“Haciendo de tripas, corazones:“ Once Again, Puerto Ricans Rely on Each Other After a Natural Disaster

Jan 9, 2020
6:24 AM

Volunteers move food for many refugees from Guánica that choose to remain outdoors for fear of possible aftershocks on their first night after a 6.4-magnitude earthquake struck Puerto Rico, killing one man, injuring at least eight other people and collapsing buildings, in Guánica, Puerto Rico, Tuesday, January 7, 2020. (AP Photo/Carlos Giusti)

It is not often that I wake up to over 500 new WhatsApp messages.

Actually, it had never happened before. But that was what my phone showed in the early morning of January 7. Those messages came mostly from two family chats I use to keep in contact with my relatives in Puerto Rico. One for my blood relatives and the other for my political family. By now you may have guessed they were about the earthquakes that shook Puerto Rico before sunrise.

It has been quite a frightful week for the people of Puerto Rico. On January 6, when most Puerto Ricans celebrate el Día de Reyes (the Epiphany), a 5.8-magnitude quake hit the archipelago before dawn. It was followed by landslides, power outages, and damages to private residencies. That earthquake followed a year of seismic activity that sharply increased in December.

The usual Reyes’ call to my relatives turned into conversations about the earthquake and what they were doing to prepare in case of a stronger one and a tsunami. To this day, the majority of my relatives live in Puerto Rico’s west and southwest coasts, most of them in zones prone to flooding and in the tsunami evacuation area.

An uneasy calm prevailed throughout January 6.

Then, just before 4:30 a.m. on January 7, a 6.4 magnitude earthquake hit roughly 8 miles off the coast of southwest Puerto Rico. It was followed some 10 minutes later by a magnitude 5.6 one and dozens of aftershocks. Like most Puerto Ricans in the diaspora, I woke up to that news. And like most people I’ve talked to, I receive the news from  relatives and friends through social media and apps.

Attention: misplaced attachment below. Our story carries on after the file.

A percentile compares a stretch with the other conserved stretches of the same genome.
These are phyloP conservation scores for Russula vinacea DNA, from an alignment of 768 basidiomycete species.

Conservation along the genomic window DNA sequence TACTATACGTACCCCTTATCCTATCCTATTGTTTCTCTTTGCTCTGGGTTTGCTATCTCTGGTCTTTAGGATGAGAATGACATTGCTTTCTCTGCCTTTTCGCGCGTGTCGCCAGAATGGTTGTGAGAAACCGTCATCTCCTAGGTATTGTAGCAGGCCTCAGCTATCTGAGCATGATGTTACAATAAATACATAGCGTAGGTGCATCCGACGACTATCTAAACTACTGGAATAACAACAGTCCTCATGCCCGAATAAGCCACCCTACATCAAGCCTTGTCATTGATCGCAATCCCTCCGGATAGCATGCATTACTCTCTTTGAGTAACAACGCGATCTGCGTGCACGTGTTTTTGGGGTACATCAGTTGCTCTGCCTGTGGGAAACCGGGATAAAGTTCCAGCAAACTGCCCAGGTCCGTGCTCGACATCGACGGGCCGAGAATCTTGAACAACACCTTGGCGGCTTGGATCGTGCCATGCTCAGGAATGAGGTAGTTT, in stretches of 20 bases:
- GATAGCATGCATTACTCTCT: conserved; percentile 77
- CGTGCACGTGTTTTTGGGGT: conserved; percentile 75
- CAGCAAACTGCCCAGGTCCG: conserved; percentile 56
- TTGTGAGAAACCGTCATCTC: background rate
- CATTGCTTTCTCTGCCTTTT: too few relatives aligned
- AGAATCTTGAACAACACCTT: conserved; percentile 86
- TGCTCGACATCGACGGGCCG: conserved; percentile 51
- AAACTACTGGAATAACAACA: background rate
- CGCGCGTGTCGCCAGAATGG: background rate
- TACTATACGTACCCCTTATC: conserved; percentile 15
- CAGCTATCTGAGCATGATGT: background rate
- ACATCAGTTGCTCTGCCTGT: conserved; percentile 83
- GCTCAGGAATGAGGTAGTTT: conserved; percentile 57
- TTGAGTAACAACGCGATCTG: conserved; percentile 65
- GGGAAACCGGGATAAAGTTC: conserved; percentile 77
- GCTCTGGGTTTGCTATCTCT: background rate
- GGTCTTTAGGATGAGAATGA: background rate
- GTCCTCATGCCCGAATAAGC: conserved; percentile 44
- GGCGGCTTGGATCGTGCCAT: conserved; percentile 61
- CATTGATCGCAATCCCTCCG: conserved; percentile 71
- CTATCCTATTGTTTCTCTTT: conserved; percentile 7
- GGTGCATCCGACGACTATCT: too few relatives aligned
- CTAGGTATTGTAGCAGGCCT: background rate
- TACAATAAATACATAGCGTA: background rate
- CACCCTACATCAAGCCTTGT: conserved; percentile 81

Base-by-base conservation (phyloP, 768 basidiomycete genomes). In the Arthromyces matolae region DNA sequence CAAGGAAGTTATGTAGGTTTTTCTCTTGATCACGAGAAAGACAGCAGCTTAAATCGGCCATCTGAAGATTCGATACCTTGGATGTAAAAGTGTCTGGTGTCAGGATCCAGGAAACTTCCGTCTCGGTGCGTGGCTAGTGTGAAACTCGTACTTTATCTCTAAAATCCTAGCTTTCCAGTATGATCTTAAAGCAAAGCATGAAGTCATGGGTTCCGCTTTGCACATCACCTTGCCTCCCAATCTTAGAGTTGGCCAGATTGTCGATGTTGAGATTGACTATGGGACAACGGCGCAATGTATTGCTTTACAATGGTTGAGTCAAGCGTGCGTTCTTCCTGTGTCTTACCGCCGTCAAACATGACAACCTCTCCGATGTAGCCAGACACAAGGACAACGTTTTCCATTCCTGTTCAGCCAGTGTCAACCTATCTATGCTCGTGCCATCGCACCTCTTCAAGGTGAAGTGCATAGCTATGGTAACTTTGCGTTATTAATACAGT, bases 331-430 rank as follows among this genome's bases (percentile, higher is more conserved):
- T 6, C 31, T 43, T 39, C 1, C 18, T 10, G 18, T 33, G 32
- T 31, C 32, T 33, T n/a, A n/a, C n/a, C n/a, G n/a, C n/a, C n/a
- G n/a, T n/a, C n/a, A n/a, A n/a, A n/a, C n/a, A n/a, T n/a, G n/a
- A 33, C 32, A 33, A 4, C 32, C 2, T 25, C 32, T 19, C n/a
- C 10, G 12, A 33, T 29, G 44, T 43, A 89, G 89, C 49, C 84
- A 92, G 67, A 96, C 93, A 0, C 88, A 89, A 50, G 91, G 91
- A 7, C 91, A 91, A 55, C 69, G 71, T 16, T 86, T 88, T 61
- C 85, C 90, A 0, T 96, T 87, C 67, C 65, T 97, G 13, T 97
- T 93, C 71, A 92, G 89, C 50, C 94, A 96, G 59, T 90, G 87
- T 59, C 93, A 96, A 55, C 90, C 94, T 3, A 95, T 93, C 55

This trend actually started in Puerto Rico during Hurricane María’s aftershock as most of the island lost communications.

I’m writing a very personal narrative of what I have gathered so far from my relatives and friends because it is a way of dealing with the anxiety of not being there with them in times of peril. For many of us in the diaspora or state-based, all we can do for the moment is make sure that there is a robust and effective federal response to the state of emergency that Puerto Ricans continue to live. This is of the outmost importance for we are still dealing with a White House that has purposely held relieve and reconstruction funds authorized by Congress following Hurricane Maria—two years ago!

In many ways, the White House policies following María have left Puerto Rico unprepared to deal with the new emergency. And somehow, small groups of relatives, neighbors, friends, and strangers prepared for the earthquake and immediately sprang into action after it. From people offering meals and housing to those who left the areas near the shore, to checking on each other and passing information on relatives and friends on social media—Puerto Ricans mobilized to help each other. It is more than likely that this solidarity and quickness to jump into action helped to keep the number of dead and wounded low.

“Haciendo de tripas, corazones,” a common Puerto Rican saying that means “plucking up the courage to do what needs to be done,” best describes what the people of Puerto Rico have been going through for over a decade now. I don’t mean to detract from the current emergency but there was María and Irma before that (and the archipelago has not recovered from it); and there was the economic, financial, health and demographic crises before all of this. Since 2006, Puerto Ricans have lived in a state of constant emergency. Even as they hacen de tripas corazones, living under such stress eventually takes its toll.